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Byron Shire
March 5, 2021

The mysterious life and tragic death of bandicoots

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Story & photo Mary Gardner

An oncoming car threatened me, so I stepped farther aside to the narrow verge and paused. The stink of exhaust streaming past me was strong but there was another stench in the air. I sniffed through the jumble of vegetation; there I found a dead bandicoot (Isoodon macrourus).

They’re nocturnal and shy, but living here inside town. Are bandicoots why the neighbour’s dog barks at the bushes every night? Unlike cats, these creatures will eat worms and grubs as well as small lizards and mice. Unlike rabbits, they dig and eat underground lily bulbs, tubers and fungi. They’re omnivores, like us humans.

The official family name is Peramelemorphia, which means ‘with the body shape of a badger’. But they are not badgers and do not dig burrows for homes. At best they nestle deep within grasses. If you build a small wood-stick cabin in a quiet part of your yard, they may adopt it.

The word ‘bandicoot’ is European slang dating from 1790. They were likened to ‘bandicota’, a word from the Telugu language in India for a type of rat. From the 1830s, bandicoot featured in unhappy new proverbs like ‘as miserable as a bandicoot’ or ‘as poor as a bandicoot’. There also arose the verb to bandicoot which means ‘to surreptitiously dig up potatoes without disturbing the green tops’.

Bandicoots remain a mystery. Marsupial mammals, both sexes have a pouch underneath that opens to the back. Their sharp front teeth are in multiple pairs, as with other carnivorous marsupials such as quolls. But their second and third toes are fused together, as are those of kangaroos and possums.

The adults are solitary. The female is pregnant for only twelve days, the shortest time for any mammal. Recently, a birthing was filmed. A female lies on her back, licking and wetting a one-centimetre trail from bum to pouch. In five minutes flat, a membrane sac wiggles along. The female licks it open. The blind, hairless young secure themselves each on a nearby teat. They are weaned at two months. A couple of days later, a new litter is born.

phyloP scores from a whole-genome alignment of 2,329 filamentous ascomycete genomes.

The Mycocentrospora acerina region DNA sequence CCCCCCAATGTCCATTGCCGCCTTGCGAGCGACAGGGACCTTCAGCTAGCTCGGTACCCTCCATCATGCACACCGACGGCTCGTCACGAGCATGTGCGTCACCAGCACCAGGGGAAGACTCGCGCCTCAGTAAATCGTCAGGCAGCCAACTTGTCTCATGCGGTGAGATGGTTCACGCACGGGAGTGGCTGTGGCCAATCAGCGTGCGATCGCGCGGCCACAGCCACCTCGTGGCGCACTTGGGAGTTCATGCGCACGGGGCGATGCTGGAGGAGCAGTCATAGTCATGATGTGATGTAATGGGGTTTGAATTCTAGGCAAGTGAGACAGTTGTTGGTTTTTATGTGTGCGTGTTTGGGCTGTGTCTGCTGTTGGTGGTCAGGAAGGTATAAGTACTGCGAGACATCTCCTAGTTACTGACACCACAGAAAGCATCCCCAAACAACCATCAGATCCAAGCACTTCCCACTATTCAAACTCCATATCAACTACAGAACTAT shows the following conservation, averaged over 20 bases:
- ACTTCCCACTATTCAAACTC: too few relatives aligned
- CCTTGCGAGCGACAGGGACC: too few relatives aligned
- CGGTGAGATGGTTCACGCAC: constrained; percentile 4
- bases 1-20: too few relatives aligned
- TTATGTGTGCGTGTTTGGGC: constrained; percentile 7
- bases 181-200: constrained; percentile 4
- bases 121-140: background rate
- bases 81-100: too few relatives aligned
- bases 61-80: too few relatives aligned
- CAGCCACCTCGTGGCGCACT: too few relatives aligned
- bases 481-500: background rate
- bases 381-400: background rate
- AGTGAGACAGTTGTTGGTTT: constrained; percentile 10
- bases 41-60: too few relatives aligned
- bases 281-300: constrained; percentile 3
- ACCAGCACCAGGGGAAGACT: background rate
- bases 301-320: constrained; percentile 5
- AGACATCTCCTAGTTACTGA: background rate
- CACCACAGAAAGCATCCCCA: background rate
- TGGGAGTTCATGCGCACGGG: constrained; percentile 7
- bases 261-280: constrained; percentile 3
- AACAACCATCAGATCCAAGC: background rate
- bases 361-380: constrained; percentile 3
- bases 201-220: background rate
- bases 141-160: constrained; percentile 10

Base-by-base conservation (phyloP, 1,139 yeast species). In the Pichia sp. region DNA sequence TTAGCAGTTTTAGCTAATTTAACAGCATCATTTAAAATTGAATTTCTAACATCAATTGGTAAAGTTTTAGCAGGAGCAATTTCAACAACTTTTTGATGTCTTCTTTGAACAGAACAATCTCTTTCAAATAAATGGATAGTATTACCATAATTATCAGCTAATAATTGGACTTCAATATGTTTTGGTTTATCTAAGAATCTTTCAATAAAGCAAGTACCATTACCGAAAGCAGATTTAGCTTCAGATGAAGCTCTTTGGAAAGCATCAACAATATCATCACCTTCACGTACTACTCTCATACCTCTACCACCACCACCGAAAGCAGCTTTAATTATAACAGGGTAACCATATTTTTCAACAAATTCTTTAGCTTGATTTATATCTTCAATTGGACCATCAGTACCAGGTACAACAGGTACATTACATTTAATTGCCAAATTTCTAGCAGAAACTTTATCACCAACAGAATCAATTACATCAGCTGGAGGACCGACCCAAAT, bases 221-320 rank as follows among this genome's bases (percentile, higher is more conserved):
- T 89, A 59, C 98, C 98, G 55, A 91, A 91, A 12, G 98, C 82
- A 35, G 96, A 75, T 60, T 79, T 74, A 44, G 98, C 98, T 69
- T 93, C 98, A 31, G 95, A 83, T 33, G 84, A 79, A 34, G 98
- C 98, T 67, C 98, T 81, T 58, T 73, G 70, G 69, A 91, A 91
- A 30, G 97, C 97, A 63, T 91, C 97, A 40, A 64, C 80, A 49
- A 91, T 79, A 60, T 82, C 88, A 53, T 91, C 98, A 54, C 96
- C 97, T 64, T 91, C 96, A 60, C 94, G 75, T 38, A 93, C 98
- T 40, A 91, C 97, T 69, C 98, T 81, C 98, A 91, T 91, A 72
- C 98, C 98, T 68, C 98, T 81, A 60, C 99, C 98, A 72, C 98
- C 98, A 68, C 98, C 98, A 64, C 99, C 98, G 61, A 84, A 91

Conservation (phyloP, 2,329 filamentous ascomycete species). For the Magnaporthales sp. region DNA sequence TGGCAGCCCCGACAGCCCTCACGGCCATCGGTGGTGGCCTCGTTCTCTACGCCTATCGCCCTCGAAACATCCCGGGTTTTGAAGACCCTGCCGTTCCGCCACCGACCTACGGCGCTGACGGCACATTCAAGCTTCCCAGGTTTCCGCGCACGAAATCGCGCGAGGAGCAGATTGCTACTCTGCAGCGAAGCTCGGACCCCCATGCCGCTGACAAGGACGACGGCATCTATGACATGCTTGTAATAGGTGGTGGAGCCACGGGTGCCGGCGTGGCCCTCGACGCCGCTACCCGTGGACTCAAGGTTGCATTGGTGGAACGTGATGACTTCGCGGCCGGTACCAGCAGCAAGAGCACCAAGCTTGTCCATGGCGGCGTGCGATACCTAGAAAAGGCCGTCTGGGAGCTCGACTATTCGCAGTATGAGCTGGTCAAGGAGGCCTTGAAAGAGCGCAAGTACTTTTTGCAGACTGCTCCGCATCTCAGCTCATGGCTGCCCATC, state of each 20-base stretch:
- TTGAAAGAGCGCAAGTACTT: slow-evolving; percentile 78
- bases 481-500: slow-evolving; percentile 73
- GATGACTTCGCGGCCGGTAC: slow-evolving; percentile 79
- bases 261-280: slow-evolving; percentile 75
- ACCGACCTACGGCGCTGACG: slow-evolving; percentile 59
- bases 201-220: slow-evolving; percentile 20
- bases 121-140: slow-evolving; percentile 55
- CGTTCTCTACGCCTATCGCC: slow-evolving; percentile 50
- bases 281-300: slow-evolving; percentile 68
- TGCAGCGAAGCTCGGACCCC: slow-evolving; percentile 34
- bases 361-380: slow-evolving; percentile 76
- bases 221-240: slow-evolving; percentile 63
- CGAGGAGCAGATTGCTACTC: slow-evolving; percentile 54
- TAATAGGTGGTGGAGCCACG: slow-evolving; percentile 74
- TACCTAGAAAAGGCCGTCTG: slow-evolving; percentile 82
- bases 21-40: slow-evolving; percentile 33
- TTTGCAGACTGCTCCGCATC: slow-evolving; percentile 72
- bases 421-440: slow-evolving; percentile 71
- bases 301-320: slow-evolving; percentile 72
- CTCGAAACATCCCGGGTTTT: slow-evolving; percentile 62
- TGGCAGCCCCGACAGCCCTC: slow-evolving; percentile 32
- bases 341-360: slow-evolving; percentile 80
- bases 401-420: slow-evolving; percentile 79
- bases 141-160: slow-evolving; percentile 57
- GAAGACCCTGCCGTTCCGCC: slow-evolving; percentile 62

With their high birth rate, bandicoots can outbreed rabbits. So where are they all? In fact, where are all the small native mammals, ranging in size from rat to rabbit? Our quolls, bilbies, sugar gliders, potoroos and more?

Since 2011, a team of international specialists hosted by Australian Centre for Ecological Analysis and Synthesis are collaborating on this very question. They report a wave of small mammal extinctions first hit southern Australia early in the last century. Since the 1970s, another wave appears to be underway throughout northern Australia, from the Kimberley to Kakadu.

Their final report is out soon. In the south the problem appears to be foxes. To the north it’s cats. These are making the best of European land uses to expand their ranges and take out small mammals. Paradoxically, one of the self-sustaining ways to halt them is re-establishing a strong dingo presence.

But how, from city to outback, are we to do that? This debate is to be streamed live on the internet on March 27. You can put your questions to the panel (visit http://bit.ly/wGQjIM).

Back in the Northern Rivers, another introduced killer is the car. In 2004, Taylor and Goldingay’s survey counted one road kill for every four kilometres per week. Bandicoots died at twice the rate of possums or magpies. Now what can we do about that?

 

More about this and other topics on Mary’s website www.tangleoflife.org. Join her on 7 March at Santos in Mullumbimby at 6pm for the latest in films and experiments about nature science.


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